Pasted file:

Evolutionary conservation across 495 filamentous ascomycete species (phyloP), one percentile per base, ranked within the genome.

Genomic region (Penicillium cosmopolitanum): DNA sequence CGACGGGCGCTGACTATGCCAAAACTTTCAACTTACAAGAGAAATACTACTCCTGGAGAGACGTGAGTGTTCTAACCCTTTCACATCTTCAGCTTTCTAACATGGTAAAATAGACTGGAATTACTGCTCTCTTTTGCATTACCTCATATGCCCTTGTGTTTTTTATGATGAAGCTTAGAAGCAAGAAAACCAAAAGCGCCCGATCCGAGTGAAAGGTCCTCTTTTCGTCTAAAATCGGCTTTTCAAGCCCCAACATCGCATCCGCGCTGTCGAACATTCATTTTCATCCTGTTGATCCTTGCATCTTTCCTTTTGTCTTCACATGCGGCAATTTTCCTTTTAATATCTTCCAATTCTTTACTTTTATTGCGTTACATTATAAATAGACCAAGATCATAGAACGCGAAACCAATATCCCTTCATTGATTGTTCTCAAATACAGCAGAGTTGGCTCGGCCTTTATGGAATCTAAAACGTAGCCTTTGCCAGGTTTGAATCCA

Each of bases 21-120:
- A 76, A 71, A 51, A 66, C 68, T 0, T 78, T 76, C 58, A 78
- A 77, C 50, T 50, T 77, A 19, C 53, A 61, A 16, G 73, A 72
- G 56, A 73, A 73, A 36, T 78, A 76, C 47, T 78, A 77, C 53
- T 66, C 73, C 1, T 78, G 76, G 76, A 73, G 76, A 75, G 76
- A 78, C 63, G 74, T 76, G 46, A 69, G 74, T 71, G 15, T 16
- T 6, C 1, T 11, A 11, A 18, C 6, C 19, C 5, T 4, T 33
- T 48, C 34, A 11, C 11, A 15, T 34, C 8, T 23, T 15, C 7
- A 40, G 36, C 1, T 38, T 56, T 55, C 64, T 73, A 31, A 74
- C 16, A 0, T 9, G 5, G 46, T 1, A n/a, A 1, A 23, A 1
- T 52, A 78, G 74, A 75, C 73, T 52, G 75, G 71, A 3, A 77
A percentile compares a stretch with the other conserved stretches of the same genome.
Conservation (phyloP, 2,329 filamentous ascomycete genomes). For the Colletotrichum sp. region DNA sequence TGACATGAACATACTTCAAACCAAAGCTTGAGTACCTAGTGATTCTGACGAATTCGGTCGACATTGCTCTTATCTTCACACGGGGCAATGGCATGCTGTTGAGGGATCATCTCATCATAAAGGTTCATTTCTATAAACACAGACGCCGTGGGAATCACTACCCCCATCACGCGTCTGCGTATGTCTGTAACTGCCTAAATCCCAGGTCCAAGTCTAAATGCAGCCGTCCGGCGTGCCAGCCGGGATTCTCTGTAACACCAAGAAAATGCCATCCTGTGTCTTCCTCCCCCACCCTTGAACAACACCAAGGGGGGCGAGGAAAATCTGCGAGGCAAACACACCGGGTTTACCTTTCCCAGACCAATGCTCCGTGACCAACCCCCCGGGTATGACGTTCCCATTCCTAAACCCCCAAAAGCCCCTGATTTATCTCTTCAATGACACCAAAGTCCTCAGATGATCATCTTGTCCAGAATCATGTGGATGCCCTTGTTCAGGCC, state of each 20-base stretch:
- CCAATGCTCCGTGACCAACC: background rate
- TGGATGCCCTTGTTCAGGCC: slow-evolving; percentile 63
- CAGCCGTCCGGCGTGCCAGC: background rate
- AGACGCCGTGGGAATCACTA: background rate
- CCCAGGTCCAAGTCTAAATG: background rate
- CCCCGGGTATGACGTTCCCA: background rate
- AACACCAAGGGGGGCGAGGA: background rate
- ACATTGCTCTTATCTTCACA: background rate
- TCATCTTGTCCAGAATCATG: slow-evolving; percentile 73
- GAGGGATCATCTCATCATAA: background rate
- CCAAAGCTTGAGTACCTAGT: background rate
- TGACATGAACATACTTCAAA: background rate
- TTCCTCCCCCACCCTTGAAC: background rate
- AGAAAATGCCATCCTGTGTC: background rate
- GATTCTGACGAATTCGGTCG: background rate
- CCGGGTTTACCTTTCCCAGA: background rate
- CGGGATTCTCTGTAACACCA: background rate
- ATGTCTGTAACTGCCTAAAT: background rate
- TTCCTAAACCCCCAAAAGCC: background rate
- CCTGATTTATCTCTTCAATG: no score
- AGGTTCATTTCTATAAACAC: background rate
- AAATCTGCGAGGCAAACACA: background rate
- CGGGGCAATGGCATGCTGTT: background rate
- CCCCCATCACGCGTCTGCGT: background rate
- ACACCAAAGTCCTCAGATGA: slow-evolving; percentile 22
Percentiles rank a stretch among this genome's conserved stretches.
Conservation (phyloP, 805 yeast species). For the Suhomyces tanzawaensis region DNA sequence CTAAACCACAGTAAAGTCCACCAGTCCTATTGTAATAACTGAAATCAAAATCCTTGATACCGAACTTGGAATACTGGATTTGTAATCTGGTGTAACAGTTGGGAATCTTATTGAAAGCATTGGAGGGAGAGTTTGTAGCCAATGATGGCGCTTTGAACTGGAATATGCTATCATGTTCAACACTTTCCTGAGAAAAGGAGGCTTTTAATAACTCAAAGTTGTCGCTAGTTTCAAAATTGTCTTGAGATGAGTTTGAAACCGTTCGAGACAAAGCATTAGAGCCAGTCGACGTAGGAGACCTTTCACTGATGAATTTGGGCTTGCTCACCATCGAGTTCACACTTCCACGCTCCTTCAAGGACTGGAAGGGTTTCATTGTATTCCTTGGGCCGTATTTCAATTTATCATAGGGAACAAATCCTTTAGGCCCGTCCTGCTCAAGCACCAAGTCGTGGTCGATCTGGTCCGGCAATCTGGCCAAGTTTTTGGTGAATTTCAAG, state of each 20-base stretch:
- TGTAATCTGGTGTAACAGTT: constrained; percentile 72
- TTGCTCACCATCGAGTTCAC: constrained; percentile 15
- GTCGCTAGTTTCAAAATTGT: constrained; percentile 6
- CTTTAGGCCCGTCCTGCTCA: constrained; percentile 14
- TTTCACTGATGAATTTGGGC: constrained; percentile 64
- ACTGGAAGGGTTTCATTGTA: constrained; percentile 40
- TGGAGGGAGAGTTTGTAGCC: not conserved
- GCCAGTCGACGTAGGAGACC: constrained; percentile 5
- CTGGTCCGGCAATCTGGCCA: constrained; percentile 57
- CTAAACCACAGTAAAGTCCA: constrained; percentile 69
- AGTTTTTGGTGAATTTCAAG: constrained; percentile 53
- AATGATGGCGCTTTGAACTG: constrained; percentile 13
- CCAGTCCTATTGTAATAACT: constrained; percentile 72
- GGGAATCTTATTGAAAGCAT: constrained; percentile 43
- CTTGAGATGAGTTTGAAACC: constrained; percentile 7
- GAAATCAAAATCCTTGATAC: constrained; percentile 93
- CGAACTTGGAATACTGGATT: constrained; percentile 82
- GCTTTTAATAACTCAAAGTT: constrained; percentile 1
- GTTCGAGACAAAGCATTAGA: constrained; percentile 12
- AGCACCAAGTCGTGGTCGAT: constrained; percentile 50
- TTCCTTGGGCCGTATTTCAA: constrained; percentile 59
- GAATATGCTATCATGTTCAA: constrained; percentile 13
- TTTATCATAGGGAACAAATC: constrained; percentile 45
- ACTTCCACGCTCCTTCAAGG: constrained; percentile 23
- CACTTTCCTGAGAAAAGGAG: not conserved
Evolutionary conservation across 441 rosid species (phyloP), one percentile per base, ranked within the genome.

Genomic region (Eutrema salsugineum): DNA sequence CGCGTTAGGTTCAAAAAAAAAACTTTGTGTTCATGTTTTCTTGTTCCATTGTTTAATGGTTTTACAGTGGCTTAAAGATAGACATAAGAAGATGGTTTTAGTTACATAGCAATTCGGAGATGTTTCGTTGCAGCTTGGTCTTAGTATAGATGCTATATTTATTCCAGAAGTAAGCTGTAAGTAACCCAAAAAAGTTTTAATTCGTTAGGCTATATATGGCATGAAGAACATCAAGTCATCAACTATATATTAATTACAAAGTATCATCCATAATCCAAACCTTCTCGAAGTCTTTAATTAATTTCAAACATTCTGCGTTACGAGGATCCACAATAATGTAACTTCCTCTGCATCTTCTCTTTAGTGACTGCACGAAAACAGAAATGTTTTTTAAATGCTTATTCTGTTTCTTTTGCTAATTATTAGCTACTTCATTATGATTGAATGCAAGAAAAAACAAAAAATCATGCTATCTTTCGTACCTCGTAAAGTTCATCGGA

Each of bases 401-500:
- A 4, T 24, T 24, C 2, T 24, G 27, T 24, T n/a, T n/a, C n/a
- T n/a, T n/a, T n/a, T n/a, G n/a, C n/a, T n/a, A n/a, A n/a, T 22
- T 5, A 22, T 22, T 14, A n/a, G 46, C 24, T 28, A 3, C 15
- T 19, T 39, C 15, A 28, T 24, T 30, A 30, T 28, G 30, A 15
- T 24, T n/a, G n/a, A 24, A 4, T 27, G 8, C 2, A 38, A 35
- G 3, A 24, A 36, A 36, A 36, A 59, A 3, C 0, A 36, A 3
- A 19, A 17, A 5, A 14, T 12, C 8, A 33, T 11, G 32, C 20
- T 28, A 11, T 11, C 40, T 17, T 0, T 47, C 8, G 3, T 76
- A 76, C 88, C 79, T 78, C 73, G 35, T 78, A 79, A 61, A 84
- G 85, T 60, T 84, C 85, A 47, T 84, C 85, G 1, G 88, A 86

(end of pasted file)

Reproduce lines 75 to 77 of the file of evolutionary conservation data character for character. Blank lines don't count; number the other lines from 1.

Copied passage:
- T 24, T n/a, G n/a, A 24, A 4, T 27, G 8, C 2, A 38, A 35
- G 3, A 24, A 36, A 36, A 36, A 59, A 3, C 0, A 36, A 3
- A 19, A 17, A 5, A 14, T 12, C 8, A 33, T 11, G 32, C 20